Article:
Strat-O-Matic Fanatic Page!
(written by Ken Herman)
This is the Paradise Canyon League entry into the Ultimate Strat-O-Matic Fanatic contest. We decided to enter this contest as a league because we are a team and view SOM as a reflection of our long standing and deeply felt friendship.
Over 40 years ago we began developing life-long friendships and SOM became a way of playing with each other through a common love for sports. It has been the excuse we have used to get together, share our individual life experiences, and temporarily escape from our normal lives to collectively engage in fun competition with each other. In the early years we developed informal leagues that lasted about as long as our attention span and our ability to emotionally endure a losing streak, which was a few games in an afternoon. As soon as one manager started losing a few games, the league was usually disbanded in favor of a new league with rejuvenated excitement. We enjoyed the process of playing together more than the winning or losing. This has remained true today.
As we grew up, so did our ability to sustain mental effort over time and endure losing streaks. We began playing more games per league and eventually had the awareness that SOM was more than a game for us, it was woven into the fabric of our lives and was going to be part of our lives for the long term. Bob and I (Ken) designed the foundation of the PCL in 1987 and presented the ideas to our life-long SOM friends who immediately loved the concept of an on-going league that involved scouting, player management, retention of players from year to year, and playing an 80 game season. We began holding our annual drafts in Phoenix, AZ, where we could combine SOM with MLB Spring Training. Since 1988, we have been gathering in the desert (mostly Phoenix, but sometimes Las Vegas) every March to celebrate our long standing friendships, play some golf (above), and conduct our annual draft/auction.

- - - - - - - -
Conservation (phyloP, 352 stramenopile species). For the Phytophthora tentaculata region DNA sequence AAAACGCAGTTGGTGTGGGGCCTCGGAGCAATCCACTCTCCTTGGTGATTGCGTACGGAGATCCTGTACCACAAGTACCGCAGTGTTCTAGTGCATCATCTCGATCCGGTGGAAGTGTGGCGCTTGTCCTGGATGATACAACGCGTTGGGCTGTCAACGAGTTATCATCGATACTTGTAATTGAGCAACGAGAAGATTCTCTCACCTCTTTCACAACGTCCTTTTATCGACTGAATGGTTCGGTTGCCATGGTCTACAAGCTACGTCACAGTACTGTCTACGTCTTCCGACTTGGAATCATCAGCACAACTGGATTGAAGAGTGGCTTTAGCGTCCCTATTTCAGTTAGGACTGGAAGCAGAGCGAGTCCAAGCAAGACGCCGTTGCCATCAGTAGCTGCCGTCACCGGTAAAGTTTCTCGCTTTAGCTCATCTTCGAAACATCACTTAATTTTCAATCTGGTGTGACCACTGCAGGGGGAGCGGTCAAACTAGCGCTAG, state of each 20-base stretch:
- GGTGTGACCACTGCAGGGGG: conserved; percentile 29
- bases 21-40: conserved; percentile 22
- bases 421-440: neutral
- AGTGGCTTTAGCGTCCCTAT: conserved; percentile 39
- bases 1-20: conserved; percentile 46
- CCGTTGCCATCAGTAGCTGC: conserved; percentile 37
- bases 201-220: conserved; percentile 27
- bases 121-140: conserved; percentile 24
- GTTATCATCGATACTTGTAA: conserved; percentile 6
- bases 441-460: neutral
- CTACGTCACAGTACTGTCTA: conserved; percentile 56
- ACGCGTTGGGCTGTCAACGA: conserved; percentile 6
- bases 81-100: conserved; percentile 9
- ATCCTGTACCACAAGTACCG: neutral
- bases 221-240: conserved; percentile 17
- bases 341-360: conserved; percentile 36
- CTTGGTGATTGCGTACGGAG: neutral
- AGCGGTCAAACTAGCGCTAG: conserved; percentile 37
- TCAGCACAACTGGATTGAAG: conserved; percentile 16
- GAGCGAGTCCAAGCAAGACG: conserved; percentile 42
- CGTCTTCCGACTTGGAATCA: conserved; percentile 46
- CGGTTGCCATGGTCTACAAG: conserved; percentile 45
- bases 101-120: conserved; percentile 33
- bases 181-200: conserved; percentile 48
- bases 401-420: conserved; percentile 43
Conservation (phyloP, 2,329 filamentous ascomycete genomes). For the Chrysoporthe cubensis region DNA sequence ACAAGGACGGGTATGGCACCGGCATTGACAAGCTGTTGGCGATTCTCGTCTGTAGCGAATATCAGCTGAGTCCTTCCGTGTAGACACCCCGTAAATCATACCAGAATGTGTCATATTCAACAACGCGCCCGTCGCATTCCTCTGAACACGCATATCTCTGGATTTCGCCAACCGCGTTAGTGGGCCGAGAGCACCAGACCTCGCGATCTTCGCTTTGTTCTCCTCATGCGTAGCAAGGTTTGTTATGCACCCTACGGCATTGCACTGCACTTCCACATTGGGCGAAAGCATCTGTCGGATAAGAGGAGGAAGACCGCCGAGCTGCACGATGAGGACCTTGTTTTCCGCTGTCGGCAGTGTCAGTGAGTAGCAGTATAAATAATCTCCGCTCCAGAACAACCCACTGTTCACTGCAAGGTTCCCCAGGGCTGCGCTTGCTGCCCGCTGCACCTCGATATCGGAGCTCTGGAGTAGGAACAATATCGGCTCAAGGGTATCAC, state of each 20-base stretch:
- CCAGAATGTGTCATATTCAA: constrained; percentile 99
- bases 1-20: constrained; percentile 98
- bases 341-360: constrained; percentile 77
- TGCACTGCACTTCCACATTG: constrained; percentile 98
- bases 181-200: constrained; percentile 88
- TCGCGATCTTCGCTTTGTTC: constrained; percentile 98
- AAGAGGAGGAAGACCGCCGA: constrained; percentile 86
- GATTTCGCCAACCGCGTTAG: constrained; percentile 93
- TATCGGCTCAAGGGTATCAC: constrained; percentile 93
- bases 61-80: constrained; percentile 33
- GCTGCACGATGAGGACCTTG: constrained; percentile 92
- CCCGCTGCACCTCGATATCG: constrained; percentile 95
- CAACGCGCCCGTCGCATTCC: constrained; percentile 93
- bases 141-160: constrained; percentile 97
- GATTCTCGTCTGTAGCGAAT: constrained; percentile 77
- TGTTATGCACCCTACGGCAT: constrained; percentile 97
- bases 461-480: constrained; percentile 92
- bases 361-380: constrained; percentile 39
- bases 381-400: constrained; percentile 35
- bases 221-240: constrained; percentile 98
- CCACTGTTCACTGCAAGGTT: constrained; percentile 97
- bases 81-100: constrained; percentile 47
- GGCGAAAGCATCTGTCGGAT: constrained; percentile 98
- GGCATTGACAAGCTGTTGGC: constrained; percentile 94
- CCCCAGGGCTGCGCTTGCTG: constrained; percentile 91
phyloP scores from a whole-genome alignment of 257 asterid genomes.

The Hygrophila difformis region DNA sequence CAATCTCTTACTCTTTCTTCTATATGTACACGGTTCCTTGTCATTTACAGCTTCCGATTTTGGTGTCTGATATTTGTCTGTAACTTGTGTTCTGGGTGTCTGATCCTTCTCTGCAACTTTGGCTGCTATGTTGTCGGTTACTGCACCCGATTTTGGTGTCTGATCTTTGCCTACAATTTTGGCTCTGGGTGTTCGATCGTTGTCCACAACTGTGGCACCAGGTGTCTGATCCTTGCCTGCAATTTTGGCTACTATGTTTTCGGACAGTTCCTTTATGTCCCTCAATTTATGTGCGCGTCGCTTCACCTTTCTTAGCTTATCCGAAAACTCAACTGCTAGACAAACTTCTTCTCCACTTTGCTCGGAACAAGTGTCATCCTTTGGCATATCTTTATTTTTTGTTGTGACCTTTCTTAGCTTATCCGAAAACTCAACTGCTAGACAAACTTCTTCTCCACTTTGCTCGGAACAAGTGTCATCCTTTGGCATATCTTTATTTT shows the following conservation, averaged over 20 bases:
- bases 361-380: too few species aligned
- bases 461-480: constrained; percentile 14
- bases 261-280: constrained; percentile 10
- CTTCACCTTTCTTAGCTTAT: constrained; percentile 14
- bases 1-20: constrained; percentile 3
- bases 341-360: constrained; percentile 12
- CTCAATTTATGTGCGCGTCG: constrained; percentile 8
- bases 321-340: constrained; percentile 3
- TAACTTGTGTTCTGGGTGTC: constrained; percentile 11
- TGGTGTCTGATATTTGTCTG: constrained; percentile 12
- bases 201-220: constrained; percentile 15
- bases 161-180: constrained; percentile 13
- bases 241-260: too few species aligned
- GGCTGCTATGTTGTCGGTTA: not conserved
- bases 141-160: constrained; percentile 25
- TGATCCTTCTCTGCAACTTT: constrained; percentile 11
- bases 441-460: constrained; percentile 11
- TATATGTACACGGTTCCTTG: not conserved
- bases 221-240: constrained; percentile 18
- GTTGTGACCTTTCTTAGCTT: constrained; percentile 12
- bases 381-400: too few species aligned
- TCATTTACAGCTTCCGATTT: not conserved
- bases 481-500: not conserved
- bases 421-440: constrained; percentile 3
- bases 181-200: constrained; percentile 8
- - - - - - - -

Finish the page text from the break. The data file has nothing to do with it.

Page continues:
The 1960's: Roots.
My introduction to SOM began in 1965 a when a friend's older brother, Jimmy, who lived across the street from me was given the 1964 card set as a present. He shared the game with his younger brother, Mark, and I. While Jimmy lost interest in the game, Mark and I played SOM baseball together for most of the late 1960's. I inherited the 1964 card set and still have the set today. The cards have been used in thousands of games and have yellowed some over time (see the scan of the Mickey Mantle card on the left).